The questions, discussion topics, suggested reading list, and author biography that follow are intended to enhance your group’s reading and discussion of Richard Ford’s Pulitzer Prize-winning Independence Day
. We hope they will aid your understanding of a novel that is at once casual and lyric, hilarious and poignant, irreverent and inspiring. Like its ordinary (and extraordinary) hero, Independence Day
is not always what it seems— though its themes ring as clear as the carillon that wakes the opening day. A narrative celebration of the "hum of the human spirit," illuminated by tacit affirmation of the faith of mankind, this novel is as "bright and chancy" a spectacle as the Fourth of July festivities it portrays.
Frank Bascombe, who made his first appearance in Ford’s 1986 novel The Sportswriter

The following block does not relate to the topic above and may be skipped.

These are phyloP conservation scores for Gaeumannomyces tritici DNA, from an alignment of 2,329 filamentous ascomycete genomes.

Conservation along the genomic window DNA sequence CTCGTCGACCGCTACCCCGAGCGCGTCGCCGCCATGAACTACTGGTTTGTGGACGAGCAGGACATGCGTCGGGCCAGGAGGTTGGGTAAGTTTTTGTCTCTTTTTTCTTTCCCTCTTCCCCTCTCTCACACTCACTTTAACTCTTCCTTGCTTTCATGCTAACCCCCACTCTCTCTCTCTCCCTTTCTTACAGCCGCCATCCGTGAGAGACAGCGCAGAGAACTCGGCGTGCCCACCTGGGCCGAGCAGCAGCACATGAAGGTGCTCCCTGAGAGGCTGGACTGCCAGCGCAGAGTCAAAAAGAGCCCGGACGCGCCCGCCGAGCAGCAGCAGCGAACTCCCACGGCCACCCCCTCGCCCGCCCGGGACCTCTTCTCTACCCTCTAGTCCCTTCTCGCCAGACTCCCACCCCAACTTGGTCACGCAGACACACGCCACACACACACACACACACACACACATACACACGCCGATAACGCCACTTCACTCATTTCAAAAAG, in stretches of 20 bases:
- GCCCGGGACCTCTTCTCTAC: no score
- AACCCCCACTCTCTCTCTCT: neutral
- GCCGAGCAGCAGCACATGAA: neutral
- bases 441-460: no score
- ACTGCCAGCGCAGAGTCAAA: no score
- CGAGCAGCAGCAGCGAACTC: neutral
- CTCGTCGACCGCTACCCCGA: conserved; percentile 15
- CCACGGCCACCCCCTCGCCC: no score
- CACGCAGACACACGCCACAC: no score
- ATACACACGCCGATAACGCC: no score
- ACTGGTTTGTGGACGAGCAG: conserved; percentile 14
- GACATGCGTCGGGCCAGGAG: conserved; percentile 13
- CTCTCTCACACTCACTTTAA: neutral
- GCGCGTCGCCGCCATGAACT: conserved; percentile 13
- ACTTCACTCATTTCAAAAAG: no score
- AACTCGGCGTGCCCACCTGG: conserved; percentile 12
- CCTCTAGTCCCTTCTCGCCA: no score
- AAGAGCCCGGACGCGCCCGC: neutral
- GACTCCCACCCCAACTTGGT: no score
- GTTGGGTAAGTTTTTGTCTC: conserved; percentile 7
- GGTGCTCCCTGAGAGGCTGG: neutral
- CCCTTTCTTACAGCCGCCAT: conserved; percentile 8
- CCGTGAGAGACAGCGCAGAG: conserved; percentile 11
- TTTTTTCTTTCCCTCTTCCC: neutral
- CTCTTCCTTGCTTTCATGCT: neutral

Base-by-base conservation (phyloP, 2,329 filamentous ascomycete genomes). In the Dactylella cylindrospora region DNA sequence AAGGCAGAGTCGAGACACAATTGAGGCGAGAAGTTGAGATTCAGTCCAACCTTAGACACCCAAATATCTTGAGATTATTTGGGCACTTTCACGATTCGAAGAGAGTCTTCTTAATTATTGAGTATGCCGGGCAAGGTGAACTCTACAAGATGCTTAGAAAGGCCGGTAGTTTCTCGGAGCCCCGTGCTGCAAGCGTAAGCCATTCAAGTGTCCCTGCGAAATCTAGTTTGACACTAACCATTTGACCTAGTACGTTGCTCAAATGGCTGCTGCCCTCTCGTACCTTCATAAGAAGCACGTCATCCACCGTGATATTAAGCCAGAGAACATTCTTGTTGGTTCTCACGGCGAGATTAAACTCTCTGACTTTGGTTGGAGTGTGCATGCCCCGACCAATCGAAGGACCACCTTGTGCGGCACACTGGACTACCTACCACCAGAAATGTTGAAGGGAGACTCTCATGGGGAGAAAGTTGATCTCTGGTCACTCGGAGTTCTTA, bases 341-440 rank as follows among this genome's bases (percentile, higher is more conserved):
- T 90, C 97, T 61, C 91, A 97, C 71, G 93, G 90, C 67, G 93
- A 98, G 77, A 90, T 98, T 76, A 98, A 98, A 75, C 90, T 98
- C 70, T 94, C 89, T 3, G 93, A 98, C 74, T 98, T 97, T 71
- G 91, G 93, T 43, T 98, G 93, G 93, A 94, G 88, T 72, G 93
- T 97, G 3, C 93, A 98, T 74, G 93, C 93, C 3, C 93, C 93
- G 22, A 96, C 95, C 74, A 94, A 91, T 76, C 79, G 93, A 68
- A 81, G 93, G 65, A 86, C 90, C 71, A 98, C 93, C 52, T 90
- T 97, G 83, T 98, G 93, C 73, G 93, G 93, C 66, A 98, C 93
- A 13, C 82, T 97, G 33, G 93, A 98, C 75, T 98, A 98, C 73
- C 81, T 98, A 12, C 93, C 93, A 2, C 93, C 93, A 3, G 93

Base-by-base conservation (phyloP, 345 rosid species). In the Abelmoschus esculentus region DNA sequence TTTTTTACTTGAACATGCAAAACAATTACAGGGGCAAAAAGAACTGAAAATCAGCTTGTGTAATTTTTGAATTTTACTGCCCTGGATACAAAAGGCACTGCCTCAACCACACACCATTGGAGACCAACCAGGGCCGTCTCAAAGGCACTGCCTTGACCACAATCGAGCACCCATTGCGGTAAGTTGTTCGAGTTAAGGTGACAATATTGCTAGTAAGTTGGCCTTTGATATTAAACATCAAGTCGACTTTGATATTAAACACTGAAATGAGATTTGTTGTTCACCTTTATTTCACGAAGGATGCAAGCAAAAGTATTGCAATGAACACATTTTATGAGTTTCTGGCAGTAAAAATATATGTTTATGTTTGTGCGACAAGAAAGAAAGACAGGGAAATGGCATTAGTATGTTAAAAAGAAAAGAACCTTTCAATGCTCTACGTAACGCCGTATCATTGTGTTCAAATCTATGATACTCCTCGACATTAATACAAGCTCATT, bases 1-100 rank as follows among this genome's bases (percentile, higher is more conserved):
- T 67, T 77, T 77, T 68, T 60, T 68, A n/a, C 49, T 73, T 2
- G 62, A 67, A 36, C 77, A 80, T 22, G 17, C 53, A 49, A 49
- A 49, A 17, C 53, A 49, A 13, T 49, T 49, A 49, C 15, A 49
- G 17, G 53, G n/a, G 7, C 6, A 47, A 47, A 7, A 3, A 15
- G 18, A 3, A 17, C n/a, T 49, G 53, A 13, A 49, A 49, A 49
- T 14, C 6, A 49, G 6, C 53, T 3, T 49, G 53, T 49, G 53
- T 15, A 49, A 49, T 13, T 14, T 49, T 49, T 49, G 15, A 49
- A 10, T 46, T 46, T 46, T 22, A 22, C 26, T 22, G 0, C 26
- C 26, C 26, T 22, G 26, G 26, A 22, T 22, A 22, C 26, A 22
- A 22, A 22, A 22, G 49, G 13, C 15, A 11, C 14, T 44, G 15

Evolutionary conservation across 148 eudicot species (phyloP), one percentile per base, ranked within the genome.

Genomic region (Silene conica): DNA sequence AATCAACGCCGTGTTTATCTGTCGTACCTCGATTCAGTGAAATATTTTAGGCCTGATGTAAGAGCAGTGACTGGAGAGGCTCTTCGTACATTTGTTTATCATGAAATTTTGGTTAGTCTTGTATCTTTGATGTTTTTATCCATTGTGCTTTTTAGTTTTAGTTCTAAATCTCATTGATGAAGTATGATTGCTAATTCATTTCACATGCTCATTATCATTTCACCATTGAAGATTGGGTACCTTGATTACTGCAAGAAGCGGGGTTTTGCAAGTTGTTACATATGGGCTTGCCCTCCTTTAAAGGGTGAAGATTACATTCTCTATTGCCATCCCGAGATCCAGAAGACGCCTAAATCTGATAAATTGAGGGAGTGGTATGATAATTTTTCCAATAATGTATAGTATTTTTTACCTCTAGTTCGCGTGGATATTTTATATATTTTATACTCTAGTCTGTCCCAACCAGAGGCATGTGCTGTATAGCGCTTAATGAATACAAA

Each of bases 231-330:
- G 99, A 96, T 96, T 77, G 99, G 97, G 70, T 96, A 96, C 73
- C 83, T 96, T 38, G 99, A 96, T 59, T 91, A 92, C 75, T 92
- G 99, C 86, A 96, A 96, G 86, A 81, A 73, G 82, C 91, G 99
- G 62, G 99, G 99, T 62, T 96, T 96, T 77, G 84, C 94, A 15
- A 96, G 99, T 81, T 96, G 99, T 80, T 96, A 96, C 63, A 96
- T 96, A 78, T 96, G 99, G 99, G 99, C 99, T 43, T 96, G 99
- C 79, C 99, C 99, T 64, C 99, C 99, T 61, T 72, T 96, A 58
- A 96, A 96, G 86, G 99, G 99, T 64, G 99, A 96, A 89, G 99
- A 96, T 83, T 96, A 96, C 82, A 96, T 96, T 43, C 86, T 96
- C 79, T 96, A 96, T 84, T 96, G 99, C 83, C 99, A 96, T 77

, continues his narrative five years later. Frank– now forty-four, divorced, "residential specialist," former sportswriter, parent, Democrat, and occasional Presbyterian with a fear of "disappearing"– finds his life at a "turning or at least a curving point" on the Fourth of July weekend, 1988. After showing clients their forty-sixth potential home and passing an intimate, though problematic, evening with his lady friend at her beach house, he travels from Haddam, New Jersey, to Deep River, Connecticut, home of his remarried former wife. Here he collects his troubled teenage son, Paul, for a weekend trip to several sports halls of fame. Their journey– a passage through choices, reflections, and regrets– is transformed in one lightning-bolt moment alongside a peaceful baseball field. Helped by a solicitous stranger, Frank and his son are carried across their own spiritual deep river to a fresh start on the other side. As Everyman, Frank Bascombe is a symbol of redemption and possibility– a source of hope for all.